India scrambles to save tigers from deadly virus

By Katy Daigle

Associated Press

Published: Monday, Jan. 13 2014 6:24 a.m. MST

India is home to more than half of the world's estimated 3,200 tigers. An ongoing tiger census should give an updated count in a year. Despite dozens of tiger reserves in place, their numbers have sunk from an estimated 5,000-7,000 in the 1990s, when their habitat was more than twice as large.

Illegal poaching remains a stubborn and serious danger, with tiger parts fetching high black market prices due to demand driven by traditional Chinese medicine practitioners. Deforestation and urban growth, meanwhile, bring the cats ever-closer to human settlements — and into conflict with villagers who will hunt any wild animals near their communities or livestock.

That tigers may now face another threat from disease is alarming, said Thopsie Gopal, an Indian expert in animal emerging infectious diseases who was not involved in the test cases.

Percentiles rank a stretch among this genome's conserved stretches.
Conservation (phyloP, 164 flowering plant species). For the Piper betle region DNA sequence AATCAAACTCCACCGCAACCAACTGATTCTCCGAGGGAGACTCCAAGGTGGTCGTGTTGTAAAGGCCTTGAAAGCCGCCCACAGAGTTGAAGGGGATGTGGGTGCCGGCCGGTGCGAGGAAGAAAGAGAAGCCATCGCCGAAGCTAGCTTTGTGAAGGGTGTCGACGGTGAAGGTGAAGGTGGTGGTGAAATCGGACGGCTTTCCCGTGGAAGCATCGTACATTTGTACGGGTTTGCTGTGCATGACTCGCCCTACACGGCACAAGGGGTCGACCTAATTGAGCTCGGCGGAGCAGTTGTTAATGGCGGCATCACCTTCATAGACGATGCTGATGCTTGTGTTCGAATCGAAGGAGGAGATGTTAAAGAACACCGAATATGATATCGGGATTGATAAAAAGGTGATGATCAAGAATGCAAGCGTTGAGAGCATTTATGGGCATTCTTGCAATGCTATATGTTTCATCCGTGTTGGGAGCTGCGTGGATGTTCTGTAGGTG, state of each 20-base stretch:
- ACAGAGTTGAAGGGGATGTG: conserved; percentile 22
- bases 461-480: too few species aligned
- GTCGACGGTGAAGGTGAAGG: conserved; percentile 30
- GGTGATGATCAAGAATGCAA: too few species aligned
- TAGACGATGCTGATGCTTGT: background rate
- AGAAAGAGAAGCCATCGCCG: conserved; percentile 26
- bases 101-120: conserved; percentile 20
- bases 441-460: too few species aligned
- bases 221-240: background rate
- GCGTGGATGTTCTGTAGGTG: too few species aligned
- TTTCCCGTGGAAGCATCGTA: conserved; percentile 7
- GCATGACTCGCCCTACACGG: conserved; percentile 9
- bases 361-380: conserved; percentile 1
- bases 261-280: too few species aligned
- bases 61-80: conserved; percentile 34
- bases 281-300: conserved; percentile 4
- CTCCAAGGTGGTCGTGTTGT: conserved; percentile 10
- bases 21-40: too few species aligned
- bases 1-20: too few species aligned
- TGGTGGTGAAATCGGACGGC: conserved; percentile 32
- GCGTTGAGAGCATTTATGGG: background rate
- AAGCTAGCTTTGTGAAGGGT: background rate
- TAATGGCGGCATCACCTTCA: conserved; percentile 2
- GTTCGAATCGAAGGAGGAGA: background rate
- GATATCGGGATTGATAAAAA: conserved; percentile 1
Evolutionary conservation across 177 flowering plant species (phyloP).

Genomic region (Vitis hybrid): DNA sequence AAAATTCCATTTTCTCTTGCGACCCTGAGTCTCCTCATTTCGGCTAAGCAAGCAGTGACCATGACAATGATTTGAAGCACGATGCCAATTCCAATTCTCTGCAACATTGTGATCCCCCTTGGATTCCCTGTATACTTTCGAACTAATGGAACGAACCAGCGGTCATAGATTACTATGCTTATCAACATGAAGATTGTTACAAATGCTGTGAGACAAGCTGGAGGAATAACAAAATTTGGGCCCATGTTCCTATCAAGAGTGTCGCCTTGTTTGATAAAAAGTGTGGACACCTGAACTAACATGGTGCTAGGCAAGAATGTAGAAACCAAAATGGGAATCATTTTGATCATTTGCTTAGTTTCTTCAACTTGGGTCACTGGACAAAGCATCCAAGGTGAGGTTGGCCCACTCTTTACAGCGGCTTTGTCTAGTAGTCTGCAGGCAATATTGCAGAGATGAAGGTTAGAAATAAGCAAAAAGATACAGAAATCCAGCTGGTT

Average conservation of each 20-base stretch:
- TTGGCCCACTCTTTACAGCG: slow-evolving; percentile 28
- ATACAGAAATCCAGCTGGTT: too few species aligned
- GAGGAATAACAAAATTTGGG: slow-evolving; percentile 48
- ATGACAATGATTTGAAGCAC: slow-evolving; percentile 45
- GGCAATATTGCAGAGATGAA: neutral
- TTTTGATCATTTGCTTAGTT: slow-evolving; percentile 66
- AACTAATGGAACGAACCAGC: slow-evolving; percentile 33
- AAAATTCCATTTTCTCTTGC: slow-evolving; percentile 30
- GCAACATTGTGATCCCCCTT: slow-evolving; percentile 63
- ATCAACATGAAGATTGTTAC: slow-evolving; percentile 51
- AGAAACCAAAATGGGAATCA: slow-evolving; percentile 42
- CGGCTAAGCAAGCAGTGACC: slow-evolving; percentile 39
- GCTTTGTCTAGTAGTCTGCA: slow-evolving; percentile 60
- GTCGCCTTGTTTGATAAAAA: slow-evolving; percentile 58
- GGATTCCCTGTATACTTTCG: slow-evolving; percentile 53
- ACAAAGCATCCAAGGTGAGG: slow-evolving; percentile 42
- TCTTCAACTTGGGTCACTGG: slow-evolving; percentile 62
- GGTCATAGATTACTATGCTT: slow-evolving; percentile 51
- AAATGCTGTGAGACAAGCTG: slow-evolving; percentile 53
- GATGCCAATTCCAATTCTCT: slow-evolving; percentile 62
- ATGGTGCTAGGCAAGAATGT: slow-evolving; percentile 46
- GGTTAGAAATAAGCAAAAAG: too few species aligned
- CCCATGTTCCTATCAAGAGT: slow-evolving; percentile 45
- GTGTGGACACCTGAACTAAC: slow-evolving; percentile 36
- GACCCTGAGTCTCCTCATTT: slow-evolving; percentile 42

"This is a serious situation," said Thopsie Gopal, who has no relation to Rajesh Gopal. "Maybe tigers are eating infected dogs, or maybe it is spreading in the wild."

He suggested India could resume its policy of vaccinating cattle against rinderpest, another virus similar to canine distemper. Increasing antibodies against rinderpest in the environment could help boost defenses against canine distemper, he said. "It might be too late, but might be worth trying," he said.

Indian experts also want to search living tigers for natural antibodies that could be used in creating a vaccine. But there are obvious challenges in capturing the reclusive and dangerous nighttime predators for blood tests.

"It would take a lot of funding and a lot of manpower," Sharma said. "We'll see if the government agrees."

Follow Katy Daigle on Twitter at

Get The Deseret News Everywhere